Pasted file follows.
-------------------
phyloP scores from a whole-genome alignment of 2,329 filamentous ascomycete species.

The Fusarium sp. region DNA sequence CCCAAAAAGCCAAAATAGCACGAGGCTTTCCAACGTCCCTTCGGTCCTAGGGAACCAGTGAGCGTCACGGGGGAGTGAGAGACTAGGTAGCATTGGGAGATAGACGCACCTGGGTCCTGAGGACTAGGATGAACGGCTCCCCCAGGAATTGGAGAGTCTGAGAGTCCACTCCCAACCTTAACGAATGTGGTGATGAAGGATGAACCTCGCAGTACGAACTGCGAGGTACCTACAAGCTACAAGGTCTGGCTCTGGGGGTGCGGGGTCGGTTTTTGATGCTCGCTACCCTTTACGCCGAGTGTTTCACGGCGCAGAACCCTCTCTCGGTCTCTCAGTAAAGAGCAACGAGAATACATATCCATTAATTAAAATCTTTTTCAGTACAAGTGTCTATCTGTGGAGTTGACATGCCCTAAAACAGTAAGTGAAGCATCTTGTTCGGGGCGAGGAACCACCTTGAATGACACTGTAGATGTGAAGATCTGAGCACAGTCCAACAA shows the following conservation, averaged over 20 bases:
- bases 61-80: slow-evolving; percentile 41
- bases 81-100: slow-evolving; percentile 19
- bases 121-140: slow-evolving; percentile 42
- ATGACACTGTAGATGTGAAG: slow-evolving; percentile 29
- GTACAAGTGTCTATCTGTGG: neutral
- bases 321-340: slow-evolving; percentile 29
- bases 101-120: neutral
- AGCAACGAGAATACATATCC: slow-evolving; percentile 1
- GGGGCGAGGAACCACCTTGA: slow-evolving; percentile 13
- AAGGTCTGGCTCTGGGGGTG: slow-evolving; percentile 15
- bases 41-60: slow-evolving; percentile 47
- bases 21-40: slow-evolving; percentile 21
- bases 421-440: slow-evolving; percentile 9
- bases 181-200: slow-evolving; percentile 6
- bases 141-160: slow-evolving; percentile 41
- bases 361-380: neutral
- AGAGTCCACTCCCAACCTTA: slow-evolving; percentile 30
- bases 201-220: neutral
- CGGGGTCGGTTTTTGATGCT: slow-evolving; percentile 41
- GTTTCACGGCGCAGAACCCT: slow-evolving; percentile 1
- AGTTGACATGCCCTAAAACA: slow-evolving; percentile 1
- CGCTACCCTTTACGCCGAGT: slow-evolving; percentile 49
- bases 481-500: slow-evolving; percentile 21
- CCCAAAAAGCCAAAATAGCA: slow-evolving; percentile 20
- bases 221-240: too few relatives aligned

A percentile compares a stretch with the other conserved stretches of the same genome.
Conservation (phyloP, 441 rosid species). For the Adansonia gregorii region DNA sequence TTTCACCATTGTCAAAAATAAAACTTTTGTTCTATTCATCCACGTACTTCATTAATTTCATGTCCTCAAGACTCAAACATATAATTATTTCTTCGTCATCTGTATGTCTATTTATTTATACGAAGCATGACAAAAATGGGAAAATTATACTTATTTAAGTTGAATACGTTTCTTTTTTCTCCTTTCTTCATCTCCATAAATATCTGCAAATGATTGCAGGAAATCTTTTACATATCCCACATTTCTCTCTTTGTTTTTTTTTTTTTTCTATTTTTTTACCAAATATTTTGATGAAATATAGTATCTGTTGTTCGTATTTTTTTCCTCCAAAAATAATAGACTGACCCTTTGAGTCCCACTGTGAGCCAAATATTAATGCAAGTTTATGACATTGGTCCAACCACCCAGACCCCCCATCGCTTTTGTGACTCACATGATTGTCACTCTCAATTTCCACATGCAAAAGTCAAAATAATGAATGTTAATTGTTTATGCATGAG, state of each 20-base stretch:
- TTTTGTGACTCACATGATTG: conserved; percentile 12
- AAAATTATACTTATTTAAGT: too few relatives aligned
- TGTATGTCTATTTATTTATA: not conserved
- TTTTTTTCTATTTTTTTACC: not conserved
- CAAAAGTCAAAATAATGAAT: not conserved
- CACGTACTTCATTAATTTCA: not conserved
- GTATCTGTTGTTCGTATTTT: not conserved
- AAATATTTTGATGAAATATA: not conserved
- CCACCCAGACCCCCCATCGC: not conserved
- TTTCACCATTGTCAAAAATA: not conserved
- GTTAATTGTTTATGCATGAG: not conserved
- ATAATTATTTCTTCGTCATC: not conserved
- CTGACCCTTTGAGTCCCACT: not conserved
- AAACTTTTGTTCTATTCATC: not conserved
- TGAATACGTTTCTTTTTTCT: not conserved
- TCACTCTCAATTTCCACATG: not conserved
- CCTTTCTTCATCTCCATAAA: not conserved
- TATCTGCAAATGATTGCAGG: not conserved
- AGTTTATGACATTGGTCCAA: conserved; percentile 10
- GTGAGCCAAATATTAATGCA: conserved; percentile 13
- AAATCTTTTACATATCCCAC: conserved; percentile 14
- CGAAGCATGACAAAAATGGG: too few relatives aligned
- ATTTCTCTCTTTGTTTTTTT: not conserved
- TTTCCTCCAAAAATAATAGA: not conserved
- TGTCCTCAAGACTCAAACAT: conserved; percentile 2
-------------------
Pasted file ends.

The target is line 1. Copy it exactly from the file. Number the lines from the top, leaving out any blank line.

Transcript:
phyloP scores from a whole-genome alignment of 2,329 filamentous ascomycete species.